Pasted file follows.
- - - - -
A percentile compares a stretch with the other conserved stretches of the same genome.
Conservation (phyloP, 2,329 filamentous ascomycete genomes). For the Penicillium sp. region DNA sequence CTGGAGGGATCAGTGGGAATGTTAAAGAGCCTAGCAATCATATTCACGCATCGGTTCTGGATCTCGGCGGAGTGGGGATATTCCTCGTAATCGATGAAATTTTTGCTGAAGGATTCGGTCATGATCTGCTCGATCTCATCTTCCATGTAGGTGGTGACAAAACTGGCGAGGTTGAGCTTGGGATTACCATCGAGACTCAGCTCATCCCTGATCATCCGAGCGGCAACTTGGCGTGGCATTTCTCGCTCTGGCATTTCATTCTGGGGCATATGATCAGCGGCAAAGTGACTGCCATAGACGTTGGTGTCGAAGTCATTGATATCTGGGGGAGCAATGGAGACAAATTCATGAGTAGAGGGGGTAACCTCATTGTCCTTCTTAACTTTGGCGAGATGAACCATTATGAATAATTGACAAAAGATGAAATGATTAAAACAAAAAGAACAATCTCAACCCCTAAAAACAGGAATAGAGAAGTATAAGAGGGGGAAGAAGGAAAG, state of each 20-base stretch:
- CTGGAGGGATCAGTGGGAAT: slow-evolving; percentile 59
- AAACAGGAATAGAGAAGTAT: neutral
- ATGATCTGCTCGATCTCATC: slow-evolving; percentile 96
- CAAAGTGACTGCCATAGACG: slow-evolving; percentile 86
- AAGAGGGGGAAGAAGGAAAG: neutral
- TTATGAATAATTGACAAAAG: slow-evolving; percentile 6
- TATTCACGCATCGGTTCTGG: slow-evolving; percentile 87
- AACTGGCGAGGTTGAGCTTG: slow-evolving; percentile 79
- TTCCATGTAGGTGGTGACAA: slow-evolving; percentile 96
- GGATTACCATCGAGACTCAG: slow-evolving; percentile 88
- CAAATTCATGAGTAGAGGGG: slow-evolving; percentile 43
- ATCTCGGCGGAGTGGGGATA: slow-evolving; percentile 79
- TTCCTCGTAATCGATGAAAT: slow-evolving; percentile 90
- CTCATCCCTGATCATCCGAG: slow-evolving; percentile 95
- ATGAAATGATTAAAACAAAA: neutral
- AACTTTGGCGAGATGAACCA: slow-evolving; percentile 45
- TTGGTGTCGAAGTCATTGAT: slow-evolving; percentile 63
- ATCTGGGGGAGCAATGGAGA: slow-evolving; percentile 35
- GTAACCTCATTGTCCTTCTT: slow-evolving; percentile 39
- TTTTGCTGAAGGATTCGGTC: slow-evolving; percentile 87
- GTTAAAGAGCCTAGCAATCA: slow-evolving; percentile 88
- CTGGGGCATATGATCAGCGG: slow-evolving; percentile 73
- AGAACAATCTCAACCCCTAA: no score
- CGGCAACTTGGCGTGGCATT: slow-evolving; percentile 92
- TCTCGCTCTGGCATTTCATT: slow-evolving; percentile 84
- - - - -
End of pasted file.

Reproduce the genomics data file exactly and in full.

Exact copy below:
A percentile compares a stretch with the other conserved stretches of the same genome.
Conservation (phyloP, 2,329 filamentous ascomycete genomes). For the Penicillium sp. region DNA sequence CTGGAGGGATCAGTGGGAATGTTAAAGAGCCTAGCAATCATATTCACGCATCGGTTCTGGATCTCGGCGGAGTGGGGATATTCCTCGTAATCGATGAAATTTTTGCTGAAGGATTCGGTCATGATCTGCTCGATCTCATCTTCCATGTAGGTGGTGACAAAACTGGCGAGGTTGAGCTTGGGATTACCATCGAGACTCAGCTCATCCCTGATCATCCGAGCGGCAACTTGGCGTGGCATTTCTCGCTCTGGCATTTCATTCTGGGGCATATGATCAGCGGCAAAGTGACTGCCATAGACGTTGGTGTCGAAGTCATTGATATCTGGGGGAGCAATGGAGACAAATTCATGAGTAGAGGGGGTAACCTCATTGTCCTTCTTAACTTTGGCGAGATGAACCATTATGAATAATTGACAAAAGATGAAATGATTAAAACAAAAAGAACAATCTCAACCCCTAAAAACAGGAATAGAGAAGTATAAGAGGGGGAAGAAGGAAAG, state of each 20-base stretch:
- CTGGAGGGATCAGTGGGAAT: slow-evolving; percentile 59
- AAACAGGAATAGAGAAGTAT: neutral
- ATGATCTGCTCGATCTCATC: slow-evolving; percentile 96
- CAAAGTGACTGCCATAGACG: slow-evolving; percentile 86
- AAGAGGGGGAAGAAGGAAAG: neutral
- TTATGAATAATTGACAAAAG: slow-evolving; percentile 6
- TATTCACGCATCGGTTCTGG: slow-evolving; percentile 87
- AACTGGCGAGGTTGAGCTTG: slow-evolving; percentile 79
- TTCCATGTAGGTGGTGACAA: slow-evolving; percentile 96
- GGATTACCATCGAGACTCAG: slow-evolving; percentile 88
- CAAATTCATGAGTAGAGGGG: slow-evolving; percentile 43
- ATCTCGGCGGAGTGGGGATA: slow-evolving; percentile 79
- TTCCTCGTAATCGATGAAAT: slow-evolving; percentile 90
- CTCATCCCTGATCATCCGAG: slow-evolving; percentile 95
- ATGAAATGATTAAAACAAAA: neutral
- AACTTTGGCGAGATGAACCA: slow-evolving; percentile 45
- TTGGTGTCGAAGTCATTGAT: slow-evolving; percentile 63
- ATCTGGGGGAGCAATGGAGA: slow-evolving; percentile 35
- GTAACCTCATTGTCCTTCTT: slow-evolving; percentile 39
- TTTTGCTGAAGGATTCGGTC: slow-evolving; percentile 87
- GTTAAAGAGCCTAGCAATCA: slow-evolving; percentile 88
- CTGGGGCATATGATCAGCGG: slow-evolving; percentile 73
- AGAACAATCTCAACCCCTAA: no score
- CGGCAACTTGGCGTGGCATT: slow-evolving; percentile 92
- TCTCGCTCTGGCATTTCATT: slow-evolving; percentile 84